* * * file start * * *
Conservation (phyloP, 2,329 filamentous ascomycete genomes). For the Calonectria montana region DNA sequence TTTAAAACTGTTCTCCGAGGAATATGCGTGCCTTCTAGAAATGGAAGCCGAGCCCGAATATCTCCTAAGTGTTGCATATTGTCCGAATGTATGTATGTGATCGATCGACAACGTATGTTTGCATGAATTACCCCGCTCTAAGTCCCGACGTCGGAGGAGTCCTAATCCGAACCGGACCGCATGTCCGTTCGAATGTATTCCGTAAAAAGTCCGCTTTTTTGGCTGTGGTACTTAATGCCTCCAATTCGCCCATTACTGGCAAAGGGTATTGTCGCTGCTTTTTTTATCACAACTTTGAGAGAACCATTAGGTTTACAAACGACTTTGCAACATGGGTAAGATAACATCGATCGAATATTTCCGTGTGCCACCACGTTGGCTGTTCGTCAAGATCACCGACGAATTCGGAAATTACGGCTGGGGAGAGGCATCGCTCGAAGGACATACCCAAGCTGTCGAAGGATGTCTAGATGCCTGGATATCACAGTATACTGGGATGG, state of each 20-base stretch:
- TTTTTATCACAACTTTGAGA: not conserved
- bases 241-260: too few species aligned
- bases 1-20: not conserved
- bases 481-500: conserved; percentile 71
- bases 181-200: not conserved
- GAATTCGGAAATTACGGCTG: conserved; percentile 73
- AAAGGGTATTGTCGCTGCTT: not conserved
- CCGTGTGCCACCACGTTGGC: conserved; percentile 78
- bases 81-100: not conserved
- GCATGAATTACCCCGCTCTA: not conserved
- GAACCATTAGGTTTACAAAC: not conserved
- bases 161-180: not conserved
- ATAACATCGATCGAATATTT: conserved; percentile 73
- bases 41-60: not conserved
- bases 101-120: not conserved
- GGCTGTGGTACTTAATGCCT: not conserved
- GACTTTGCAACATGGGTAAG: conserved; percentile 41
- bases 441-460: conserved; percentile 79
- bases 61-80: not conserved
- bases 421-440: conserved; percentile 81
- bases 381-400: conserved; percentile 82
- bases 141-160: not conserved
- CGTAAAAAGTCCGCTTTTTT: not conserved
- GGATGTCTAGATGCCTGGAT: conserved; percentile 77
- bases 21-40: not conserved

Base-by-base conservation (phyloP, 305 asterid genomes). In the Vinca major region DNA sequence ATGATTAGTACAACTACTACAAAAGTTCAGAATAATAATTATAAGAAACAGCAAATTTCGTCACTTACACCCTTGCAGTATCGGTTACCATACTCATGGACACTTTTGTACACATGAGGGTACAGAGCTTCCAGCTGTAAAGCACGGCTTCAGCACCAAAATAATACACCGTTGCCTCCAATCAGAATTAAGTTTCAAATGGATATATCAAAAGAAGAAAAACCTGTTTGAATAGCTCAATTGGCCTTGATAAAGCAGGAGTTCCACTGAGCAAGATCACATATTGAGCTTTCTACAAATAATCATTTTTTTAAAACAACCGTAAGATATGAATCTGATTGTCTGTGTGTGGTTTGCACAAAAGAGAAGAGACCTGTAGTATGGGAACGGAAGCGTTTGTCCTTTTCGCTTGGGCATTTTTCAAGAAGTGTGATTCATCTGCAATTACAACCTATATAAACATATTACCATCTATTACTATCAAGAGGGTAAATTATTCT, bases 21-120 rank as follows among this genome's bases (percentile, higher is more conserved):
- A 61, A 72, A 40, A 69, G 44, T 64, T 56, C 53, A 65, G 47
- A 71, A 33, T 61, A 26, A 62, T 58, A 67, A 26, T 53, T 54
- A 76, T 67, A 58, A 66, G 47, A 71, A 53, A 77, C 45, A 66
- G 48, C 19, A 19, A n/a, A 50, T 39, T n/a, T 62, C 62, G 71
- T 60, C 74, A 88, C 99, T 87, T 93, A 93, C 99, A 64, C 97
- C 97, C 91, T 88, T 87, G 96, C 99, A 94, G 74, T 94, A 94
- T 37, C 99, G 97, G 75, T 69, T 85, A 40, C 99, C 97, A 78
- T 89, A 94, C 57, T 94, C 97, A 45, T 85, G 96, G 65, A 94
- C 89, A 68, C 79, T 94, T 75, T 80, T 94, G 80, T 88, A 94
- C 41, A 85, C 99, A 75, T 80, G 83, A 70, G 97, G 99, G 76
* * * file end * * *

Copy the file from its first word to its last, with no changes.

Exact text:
Conservation (phyloP, 2,329 filamentous ascomycete genomes). For the Calonectria montana region DNA sequence TTTAAAACTGTTCTCCGAGGAATATGCGTGCCTTCTAGAAATGGAAGCCGAGCCCGAATATCTCCTAAGTGTTGCATATTGTCCGAATGTATGTATGTGATCGATCGACAACGTATGTTTGCATGAATTACCCCGCTCTAAGTCCCGACGTCGGAGGAGTCCTAATCCGAACCGGACCGCATGTCCGTTCGAATGTATTCCGTAAAAAGTCCGCTTTTTTGGCTGTGGTACTTAATGCCTCCAATTCGCCCATTACTGGCAAAGGGTATTGTCGCTGCTTTTTTTATCACAACTTTGAGAGAACCATTAGGTTTACAAACGACTTTGCAACATGGGTAAGATAACATCGATCGAATATTTCCGTGTGCCACCACGTTGGCTGTTCGTCAAGATCACCGACGAATTCGGAAATTACGGCTGGGGAGAGGCATCGCTCGAAGGACATACCCAAGCTGTCGAAGGATGTCTAGATGCCTGGATATCACAGTATACTGGGATGG, state of each 20-base stretch:
- TTTTTATCACAACTTTGAGA: not conserved
- bases 241-260: too few species aligned
- bases 1-20: not conserved
- bases 481-500: conserved; percentile 71
- bases 181-200: not conserved
- GAATTCGGAAATTACGGCTG: conserved; percentile 73
- AAAGGGTATTGTCGCTGCTT: not conserved
- CCGTGTGCCACCACGTTGGC: conserved; percentile 78
- bases 81-100: not conserved
- GCATGAATTACCCCGCTCTA: not conserved
- GAACCATTAGGTTTACAAAC: not conserved
- bases 161-180: not conserved
- ATAACATCGATCGAATATTT: conserved; percentile 73
- bases 41-60: not conserved
- bases 101-120: not conserved
- GGCTGTGGTACTTAATGCCT: not conserved
- GACTTTGCAACATGGGTAAG: conserved; percentile 41
- bases 441-460: conserved; percentile 79
- bases 61-80: not conserved
- bases 421-440: conserved; percentile 81
- bases 381-400: conserved; percentile 82
- bases 141-160: not conserved
- CGTAAAAAGTCCGCTTTTTT: not conserved
- GGATGTCTAGATGCCTGGAT: conserved; percentile 77
- bases 21-40: not conserved

Base-by-base conservation (phyloP, 305 asterid genomes). In the Vinca major region DNA sequence ATGATTAGTACAACTACTACAAAAGTTCAGAATAATAATTATAAGAAACAGCAAATTTCGTCACTTACACCCTTGCAGTATCGGTTACCATACTCATGGACACTTTTGTACACATGAGGGTACAGAGCTTCCAGCTGTAAAGCACGGCTTCAGCACCAAAATAATACACCGTTGCCTCCAATCAGAATTAAGTTTCAAATGGATATATCAAAAGAAGAAAAACCTGTTTGAATAGCTCAATTGGCCTTGATAAAGCAGGAGTTCCACTGAGCAAGATCACATATTGAGCTTTCTACAAATAATCATTTTTTTAAAACAACCGTAAGATATGAATCTGATTGTCTGTGTGTGGTTTGCACAAAAGAGAAGAGACCTGTAGTATGGGAACGGAAGCGTTTGTCCTTTTCGCTTGGGCATTTTTCAAGAAGTGTGATTCATCTGCAATTACAACCTATATAAACATATTACCATCTATTACTATCAAGAGGGTAAATTATTCT, bases 21-120 rank as follows among this genome's bases (percentile, higher is more conserved):
- A 61, A 72, A 40, A 69, G 44, T 64, T 56, C 53, A 65, G 47
- A 71, A 33, T 61, A 26, A 62, T 58, A 67, A 26, T 53, T 54
- A 76, T 67, A 58, A 66, G 47, A 71, A 53, A 77, C 45, A 66
- G 48, C 19, A 19, A n/a, A 50, T 39, T n/a, T 62, C 62, G 71
- T 60, C 74, A 88, C 99, T 87, T 93, A 93, C 99, A 64, C 97
- C 97, C 91, T 88, T 87, G 96, C 99, A 94, G 74, T 94, A 94
- T 37, C 99, G 97, G 75, T 69, T 85, A 40, C 99, C 97, A 78
- T 89, A 94, C 57, T 94, C 97, A 45, T 85, G 96, G 65, A 94
- C 89, A 68, C 79, T 94, T 75, T 80, T 94, G 80, T 88, A 94
- C 41, A 85, C 99, A 75, T 80, G 83, A 70, G 97, G 99, G 76